The Trial of the Chicago 7 is a compelling courtroom drama that is filled with crisp dialogue that debuted on Netflix a month before the election. While Trump’s Justice Department labeled the film as political propaganda, writer/director Aaron Sorkin’s latest shows how much has not changed when it comes to our judicial system.
Up to fifteen thousand protestors gathered, much less than protest leaders had hoped for, and they were quickly surrounded by hundreds of police and National Guardsmen under orders to keep the protestors “under control.”
That same afternoon, a teenage boy climbed a flagpole. The police moved in swiftly to arrest him as protestors rallied to his aid, assaulting the officers. Hoping to quell further violence, a protest organizer reminded police that a legal protest permit had been obtained and requested that all police leave the park. In response, the officers moved in and beat that same organizer unconscious.
The police beat protestors with clubs and fists. Despite the hostility, anti-violence protest leaders still supported protesting peacefully. Sounds like something that happened over the summer of 2020, right? It’s not. It happened in 1968, in Chicago, IL, during the Democratic National Convention and they were protesting America’s involvement in the Vietnam conflict.
Seven protest organizers and one of the co-founders of the black panther party, known as the “Chicago 8” were charged with federal crimes and stood trial for those alleged crimes, known as The Trial of the Chicago 7.
Rennie Davis (Alex Sharp) was the one organizer who was beaten unconscious by police and David Dillinger (John Carroll Lynch) was the organizer who pleaded for peace during their organized protest after the police incited the riot. Abbie Hoffman (Sacha Baron Cohen), Tom Hayden (Eddie Redmayne), Jerry Rubin (Jeremy Strong), John Froines Daniel Flaherty, and Lee Weiner (Noah Robbins) are the other five of the seven defendants and of course, Bobby Seale (Yahya Abdul-Mateen II), original co-founder of the Black Panther Party, who had his civil rights violated repeatedly throughout the trial, was the 8th defendant.
Even though the defendants barely knew one another, they were charged by the Nixon administration with conspiracy and incitement to riot. Sound familiar? They were presented to the public as undesirables, all intent on bringing down the United States.
While the film is informative, it is clearly not a documentary, as writer and director Sorkin has taken creative liberties, but it still successfully illustrates how broken our justice system is in America.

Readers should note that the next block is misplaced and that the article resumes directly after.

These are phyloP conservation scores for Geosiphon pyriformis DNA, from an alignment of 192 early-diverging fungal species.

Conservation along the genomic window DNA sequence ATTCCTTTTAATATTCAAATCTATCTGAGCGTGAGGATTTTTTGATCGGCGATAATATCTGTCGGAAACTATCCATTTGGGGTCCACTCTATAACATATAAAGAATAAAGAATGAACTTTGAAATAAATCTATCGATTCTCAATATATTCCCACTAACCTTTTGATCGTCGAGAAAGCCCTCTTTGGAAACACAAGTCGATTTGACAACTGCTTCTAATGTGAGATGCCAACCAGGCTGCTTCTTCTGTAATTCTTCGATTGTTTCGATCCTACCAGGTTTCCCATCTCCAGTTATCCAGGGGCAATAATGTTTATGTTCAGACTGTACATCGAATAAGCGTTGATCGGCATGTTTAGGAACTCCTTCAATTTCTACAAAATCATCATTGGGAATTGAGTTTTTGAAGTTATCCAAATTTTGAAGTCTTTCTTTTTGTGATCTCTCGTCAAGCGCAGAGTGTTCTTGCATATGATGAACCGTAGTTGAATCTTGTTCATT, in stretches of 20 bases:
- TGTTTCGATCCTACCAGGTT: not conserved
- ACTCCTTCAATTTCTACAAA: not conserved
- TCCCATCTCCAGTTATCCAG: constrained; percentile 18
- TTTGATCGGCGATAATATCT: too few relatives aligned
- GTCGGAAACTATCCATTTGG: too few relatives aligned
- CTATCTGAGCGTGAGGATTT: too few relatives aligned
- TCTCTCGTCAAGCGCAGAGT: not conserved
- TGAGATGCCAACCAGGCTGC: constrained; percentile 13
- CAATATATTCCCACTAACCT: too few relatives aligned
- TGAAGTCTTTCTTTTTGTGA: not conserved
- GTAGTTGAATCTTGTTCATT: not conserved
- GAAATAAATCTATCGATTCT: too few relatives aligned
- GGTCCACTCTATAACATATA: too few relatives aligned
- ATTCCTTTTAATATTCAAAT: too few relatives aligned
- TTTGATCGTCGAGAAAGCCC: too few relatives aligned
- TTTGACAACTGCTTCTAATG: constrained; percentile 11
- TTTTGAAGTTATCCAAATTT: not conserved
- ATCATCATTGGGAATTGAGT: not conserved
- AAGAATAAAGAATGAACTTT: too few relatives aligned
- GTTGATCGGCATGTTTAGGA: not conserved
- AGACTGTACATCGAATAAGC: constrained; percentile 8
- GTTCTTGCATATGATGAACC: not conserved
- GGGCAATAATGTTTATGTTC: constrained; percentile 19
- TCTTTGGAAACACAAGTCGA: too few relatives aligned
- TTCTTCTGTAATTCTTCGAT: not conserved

In addition to the Chicago 8 (including Bobby Seale), the immense ensemble cast includes Joseph Gordon-Levitt as prosecuting attorney Richard Schultz, Mark Rylance as defense attorney, William Kunsler, Michael Keaton as former Attorney General Ramsey Clark, Frank Langella as the racist and corrupt judge, Julius Hoffman, and many more.
If you’re unfamiliar with the infamous Abbie Hoffman’s unique diction, you might have found Sacha Baron Cohen’s accent throughout the film to be a bit distracting, however it was accurate. He did an excellent job of portraying the bombastic political activist and writer Abbie Hoffman. Considering his penchant for political stunts himself, Cohen was remarkably well cast in this particular role.
John Carroll Lynch, Eddie Redmayne, Joseph Gorden Levitt, Michael Keaton, and Mark Rylance also give fantastic performances. With such an enormous cast of characters, it’s difficult to stand out from the rest, and these gentlemen all gave compelling and memorable performances, equally as entertaining as Sacha Baron Cohen’s.
The Trial of the Chicago 7, co-produced by Amblin, never has a dull moment and is even funny at times. It’s well written (It’s Aaron Sorkin of course), well directed, and well done on every level, which is why we are giving The Trial of the Chicago 7 a verdict of REEL FILM TO WATCH.
Joia DaVida reports on the entertainment business in both Chicago and Los Angeles.